Good post, as always.

    The above link to Fineman’s column goes to Real Clear Politics; at least it did when I clicked it.. Here’s the Fineman column:

    http://www.huffingtonpost.com/2012/03/05/republican-party-religion-first-religious-party_n_1322132.html?ref=elections-2012

    • janicen says:

      Good catch. Thanks for the correct link. Fineman makes and excellent point and one that needs to be repeated again and again so that people start to notice what is really happening with the Republican Party. We are just a few electoral votes away from a theocracy.

    • bostonboomer says:

      Thanks, Riverbird. I’ll fix it in the post.

  6. Minkoff Minx says:

    Need to catch up…but just got back from town and on church had a sign that said Satan makes hardships unbearable…and the other church has a sign that said Pray for our Nation.

    ugh….

    • dakinikat says:

      I don’t know how you stand living there. I can’t take being around people like that any more. My last two department heads were born again baptists and stupid as the day is long. I just heard from one of my colleagues on Friday that he’s taken to announcing that he’s a real christian in every class now and then offers to talk to any one that needs help. My colleague said one of the econ students walked out of the class and dropped it then told the story to my colleague afterwards. Unbelievable. It’s like there’s a zombie army out there. They just don’t wear the stage make up. Most of New Orleans is made up of normal catholics but then, there’s still the southern baptist crowd that sneaks in from the hinterlands and they are awful.

      • dakinikat says:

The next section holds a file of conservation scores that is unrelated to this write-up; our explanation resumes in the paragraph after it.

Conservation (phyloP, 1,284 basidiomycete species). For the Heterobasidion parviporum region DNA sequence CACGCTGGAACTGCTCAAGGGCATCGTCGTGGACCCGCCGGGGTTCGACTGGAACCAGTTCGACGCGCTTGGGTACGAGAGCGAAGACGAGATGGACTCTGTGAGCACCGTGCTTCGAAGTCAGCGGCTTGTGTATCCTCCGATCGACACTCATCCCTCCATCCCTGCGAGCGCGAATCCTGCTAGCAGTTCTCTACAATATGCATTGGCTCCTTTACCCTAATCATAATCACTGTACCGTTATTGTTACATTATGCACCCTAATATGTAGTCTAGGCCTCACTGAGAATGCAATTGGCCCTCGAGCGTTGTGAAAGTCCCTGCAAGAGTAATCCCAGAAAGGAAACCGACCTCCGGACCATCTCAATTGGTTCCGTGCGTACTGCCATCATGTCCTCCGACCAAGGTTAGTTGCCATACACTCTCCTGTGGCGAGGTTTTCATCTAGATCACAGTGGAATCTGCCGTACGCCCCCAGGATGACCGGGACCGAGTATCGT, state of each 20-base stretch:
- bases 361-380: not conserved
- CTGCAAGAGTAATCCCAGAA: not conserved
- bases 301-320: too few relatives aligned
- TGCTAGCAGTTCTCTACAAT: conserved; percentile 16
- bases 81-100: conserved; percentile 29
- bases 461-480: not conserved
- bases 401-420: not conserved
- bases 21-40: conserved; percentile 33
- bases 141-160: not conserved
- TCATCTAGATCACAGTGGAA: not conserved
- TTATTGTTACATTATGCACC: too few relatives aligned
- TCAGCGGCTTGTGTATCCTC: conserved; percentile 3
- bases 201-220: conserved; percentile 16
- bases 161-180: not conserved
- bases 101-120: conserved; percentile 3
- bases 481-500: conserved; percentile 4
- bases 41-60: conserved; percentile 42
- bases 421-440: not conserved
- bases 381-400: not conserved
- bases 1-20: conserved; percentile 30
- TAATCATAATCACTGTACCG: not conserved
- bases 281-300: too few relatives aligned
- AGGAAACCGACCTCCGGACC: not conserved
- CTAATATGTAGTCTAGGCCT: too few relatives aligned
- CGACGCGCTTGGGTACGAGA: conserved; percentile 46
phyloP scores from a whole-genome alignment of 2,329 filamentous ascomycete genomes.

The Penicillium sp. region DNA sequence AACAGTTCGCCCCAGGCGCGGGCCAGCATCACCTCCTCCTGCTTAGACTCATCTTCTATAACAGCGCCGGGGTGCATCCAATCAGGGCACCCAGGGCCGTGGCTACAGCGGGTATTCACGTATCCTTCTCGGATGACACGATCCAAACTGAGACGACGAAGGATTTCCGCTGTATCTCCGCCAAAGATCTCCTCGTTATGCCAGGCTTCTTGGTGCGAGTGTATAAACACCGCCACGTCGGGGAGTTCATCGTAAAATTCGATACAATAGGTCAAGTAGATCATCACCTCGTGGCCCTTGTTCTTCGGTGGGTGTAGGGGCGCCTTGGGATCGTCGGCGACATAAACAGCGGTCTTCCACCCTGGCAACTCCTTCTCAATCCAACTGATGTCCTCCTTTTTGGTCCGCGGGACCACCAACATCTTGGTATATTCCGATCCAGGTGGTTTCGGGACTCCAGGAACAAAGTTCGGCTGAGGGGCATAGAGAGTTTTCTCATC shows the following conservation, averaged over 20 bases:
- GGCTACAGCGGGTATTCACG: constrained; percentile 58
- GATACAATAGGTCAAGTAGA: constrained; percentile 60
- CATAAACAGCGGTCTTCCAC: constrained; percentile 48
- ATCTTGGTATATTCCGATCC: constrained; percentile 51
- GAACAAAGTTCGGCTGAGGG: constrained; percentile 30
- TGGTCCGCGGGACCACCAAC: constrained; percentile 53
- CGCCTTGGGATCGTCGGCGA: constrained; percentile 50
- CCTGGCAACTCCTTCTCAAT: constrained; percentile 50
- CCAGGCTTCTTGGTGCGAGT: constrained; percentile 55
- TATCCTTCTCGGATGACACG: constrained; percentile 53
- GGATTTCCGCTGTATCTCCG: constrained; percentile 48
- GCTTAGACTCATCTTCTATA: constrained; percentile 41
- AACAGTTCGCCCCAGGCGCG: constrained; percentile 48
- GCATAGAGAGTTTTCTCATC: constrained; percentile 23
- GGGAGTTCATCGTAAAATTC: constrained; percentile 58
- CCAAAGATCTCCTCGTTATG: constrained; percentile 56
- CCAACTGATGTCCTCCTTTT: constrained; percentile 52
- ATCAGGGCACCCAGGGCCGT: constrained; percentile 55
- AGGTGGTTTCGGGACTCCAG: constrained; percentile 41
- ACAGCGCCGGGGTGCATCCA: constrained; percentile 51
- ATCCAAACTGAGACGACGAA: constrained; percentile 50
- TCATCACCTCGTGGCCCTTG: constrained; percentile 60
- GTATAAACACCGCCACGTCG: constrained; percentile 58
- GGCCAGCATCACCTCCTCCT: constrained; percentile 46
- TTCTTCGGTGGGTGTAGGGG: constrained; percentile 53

an example:

        In the effort to bring abortion care back to Wichita, the terrorists are winning—with help from the Kansas legislature

        http://www.latimes.com/news/nationworld/nation/la-na-kansas-abortion-20120305,0,2466363.story

        Story of a family practice doctor who decided to do first trimester abortions when her patients had no place else to go. Really moving. She was basically threatened and harassed into not doing it.

      • Pat Johnson says:

        And according to that “wise old sage” Pat Robertson, the tornados that touched down last week were caused by the “lack of prayer”. Had they all prayed hard enough god would have intervened.

        Like you, I have reached my limit of saturation of these fools trumpteting a belief in something that doesn’t exist and forcing it onto everybody else.

        I’ll make a bargain with these fundies: believe what you want, leave me to mine. Better to go outside and commune with the natural wonders of the world before they all disappear under of blanket of “god’s will” in choking us to death with poor air quality just to show us “he means business”.

      • dakinikat says:

        Pat Robertson needs to reread the part of the old testament where gawd destroys Sodom and Gomorrah because they were greedy and not charitable enough to the poor and unwelcoming to outsiders.

      • Minkoff Minx says:

        You are right about a zombie army…I still need to catch up on the blog, but I just saw a tweet from MOJO about Santorum saying single women are giving birth to criminals.

    • bostonboomer says:

      OMG! Santorum is evil!

  7. dakinikat says:

    Here’s something that ought to scare every one coming from the Non Supremos

    http://www.newyorker.com/online/blogs/comment/2012/03/conservative-supreme-court.html

    The conservative agenda thrives at the Court in lesser-known decisions, as well. Last spring, for example, in a case out of Arizona, the Court made it much harder for citizens to challenge government expenditures that support religion. This was part of a pattern of cases in which the Justices have erected barriers to lawsuits by individual citizens against the government or corporate defendants. In Arizona Christian School v. Winn, the Court gave the green light to states to give tax credits for individuals who send their children to parochial schools. As this decision illustrates, the Roberts Court is more amenable than its predecessors to lowering the barriers between church and state. (The issue is every bit as important as whether church-affiliated universities should provide birth control to their employees, but it has received a fraction of the attention.)